The pioneer French missionaries in Lesotho were followed by a strong contingent of Canadian Oblate priests and Brothers. They started arriving in Lesotho from 1930 onwards.

The Society of St. Pius X first came to this region of numerous Catholics when newly ordained Fr. Pius Nanthambwe from Malawi, (with the encouragement and organization of the prior of Roodepoort, Fr. Peter Scott) drove 5 hours in March 2014, with an elderly Roodepoort parishioner to her home village. He offered Mass in her one-room house, which thereafter serves as both the chapel and rectory. Nearly all the residents of this village are her relatives and share her surname, Mosese.

The chapel building is a mud hut with a thatched roof, having two windows and one door. There is no running water or electricity in the village. From the last paved road, one must travel 40 minutes on an unpaved, washed-out road with deep ruts and large protruding stones to get to this village named Ha-Shaka. Father, returning to Roodepoort, reported that there was good interest in the Mass offered in this humble setting.

Because this first Mass was well attended, Fr. Peter Scott, offered a second Mass there in the following August. Third, fourth and fifth visits to Lesotho were made by Fr. Paul Kimball between March and July 2015, along with the elderly parishioner, who again acted as an interpreter for the sermons, catechism classes and confessions.

Over 50 souls attended the Tridentine Masses, with children sitting on the floor and the elderly on random benches and chairs. About 20 faithful could not fit in the small building, and so listened to the Mass from outside. Harmonic singing of Catholic hymns in Sotho, as taught by the missionaries of olden days, were sung with much enthusiasm during the Mass.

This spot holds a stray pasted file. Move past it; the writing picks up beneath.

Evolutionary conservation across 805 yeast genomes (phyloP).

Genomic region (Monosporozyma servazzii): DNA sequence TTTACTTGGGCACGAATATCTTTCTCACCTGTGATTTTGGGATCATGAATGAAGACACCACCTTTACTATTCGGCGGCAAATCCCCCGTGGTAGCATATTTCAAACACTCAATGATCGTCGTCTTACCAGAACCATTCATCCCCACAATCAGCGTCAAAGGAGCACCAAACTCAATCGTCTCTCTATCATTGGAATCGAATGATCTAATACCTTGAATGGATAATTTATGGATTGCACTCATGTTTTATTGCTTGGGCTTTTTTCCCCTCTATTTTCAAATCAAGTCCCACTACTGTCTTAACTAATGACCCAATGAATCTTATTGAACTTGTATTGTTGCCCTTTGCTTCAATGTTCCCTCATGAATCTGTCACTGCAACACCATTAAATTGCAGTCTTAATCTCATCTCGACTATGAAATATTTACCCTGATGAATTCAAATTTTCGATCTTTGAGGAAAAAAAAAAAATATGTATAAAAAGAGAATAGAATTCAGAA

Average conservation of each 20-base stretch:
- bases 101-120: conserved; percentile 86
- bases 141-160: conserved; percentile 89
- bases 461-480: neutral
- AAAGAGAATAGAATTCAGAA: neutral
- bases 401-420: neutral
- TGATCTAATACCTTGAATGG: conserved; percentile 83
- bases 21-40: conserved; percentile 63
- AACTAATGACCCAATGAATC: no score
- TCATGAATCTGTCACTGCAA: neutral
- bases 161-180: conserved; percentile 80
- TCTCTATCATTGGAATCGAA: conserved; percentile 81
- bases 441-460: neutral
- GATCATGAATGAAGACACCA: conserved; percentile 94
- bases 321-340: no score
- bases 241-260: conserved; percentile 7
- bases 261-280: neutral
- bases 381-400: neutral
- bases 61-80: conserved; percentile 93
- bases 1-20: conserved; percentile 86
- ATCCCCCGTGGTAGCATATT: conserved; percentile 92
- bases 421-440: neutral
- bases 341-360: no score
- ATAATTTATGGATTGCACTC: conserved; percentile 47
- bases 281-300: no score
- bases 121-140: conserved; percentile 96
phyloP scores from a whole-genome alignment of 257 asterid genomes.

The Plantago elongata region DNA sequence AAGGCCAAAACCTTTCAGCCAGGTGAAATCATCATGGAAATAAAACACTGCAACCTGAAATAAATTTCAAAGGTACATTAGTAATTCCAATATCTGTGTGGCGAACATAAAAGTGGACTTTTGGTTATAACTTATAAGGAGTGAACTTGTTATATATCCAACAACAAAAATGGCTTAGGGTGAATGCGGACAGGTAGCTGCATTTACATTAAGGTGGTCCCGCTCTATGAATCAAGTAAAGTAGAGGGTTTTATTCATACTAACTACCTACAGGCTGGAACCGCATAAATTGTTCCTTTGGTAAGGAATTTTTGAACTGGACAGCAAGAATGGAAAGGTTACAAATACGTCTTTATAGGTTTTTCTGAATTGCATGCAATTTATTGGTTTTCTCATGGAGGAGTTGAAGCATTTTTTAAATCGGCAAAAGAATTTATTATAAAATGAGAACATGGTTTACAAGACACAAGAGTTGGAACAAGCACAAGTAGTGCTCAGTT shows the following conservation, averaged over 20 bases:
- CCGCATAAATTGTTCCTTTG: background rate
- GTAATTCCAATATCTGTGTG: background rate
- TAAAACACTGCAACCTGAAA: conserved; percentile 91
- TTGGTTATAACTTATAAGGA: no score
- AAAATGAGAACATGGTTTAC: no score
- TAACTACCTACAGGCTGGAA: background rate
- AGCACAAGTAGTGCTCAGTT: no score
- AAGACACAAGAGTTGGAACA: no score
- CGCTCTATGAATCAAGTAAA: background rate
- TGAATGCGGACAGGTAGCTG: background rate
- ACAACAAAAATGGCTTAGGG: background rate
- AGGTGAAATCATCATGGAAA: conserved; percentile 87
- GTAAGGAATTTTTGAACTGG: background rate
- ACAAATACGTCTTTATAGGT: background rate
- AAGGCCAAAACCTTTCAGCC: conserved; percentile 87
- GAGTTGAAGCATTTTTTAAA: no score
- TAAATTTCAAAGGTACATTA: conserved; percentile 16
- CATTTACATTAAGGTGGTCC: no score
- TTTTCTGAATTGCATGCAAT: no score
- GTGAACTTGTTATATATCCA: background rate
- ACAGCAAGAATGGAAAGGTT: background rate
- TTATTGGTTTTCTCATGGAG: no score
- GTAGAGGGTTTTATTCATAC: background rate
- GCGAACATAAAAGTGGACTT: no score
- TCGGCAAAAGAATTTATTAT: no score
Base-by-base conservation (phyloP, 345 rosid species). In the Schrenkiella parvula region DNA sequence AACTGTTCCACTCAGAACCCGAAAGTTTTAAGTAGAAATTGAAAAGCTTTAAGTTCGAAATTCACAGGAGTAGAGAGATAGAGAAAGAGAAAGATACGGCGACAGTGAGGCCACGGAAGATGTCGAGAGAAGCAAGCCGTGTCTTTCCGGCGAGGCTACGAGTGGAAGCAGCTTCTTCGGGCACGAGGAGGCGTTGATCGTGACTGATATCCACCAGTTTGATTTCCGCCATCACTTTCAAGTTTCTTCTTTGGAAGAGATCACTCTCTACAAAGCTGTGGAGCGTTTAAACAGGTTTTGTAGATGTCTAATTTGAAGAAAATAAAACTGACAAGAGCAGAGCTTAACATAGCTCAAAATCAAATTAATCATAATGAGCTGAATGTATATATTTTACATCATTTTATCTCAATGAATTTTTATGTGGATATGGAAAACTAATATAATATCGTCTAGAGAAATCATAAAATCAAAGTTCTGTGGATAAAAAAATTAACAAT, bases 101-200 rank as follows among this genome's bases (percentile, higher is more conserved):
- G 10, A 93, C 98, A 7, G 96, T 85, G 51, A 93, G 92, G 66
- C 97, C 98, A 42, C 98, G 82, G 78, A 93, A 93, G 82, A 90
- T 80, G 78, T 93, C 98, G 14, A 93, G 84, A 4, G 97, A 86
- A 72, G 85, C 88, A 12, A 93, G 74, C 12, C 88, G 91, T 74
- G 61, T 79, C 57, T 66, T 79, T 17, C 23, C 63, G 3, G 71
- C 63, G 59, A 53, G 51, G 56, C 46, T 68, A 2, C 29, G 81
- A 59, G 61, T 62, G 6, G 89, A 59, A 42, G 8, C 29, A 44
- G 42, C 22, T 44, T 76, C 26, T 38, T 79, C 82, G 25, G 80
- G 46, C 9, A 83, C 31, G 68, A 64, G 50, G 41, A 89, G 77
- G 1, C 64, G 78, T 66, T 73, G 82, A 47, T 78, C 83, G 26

Nearly all the faithful were enrolled in the brown scapular. Explanations about the differences between the Novus Ordo Mass and the traditional Latin Mass were given in a catechism class following the Mass. The faithful then asked for a chapel to be built in their village by our priests. Thereafter a meal was provided for all attending, which gave the gathering an air of a joyous celebration.

The faithful there are slowly coming to an understanding of the value of the traditional Mass. They say that they now are adamant in their refusal of Communion in the hand, whenever they make their long walk to the local parish with the new rite of Mass. They repeat their request for a chapel to be built in their village. Now the properties of the entire village are available or not depending upon the approval of the local chief, and generally without cost.

Some bilingual (English as well as Sotho) and educated persons have come forward and we are confident that they will eventually serve as solid supporters of the Society of St. Pius X, as required for the foundation of a more regularly served mission. Until then, in the footsteps of Blessed Joseph Gerard, the priests of the Society will continue to visit Lesotho several times per year as their schedule permits.

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SSPX African Missions
Regina Coeli House
11485 N. Farley Road
Platte City MO 64079 USA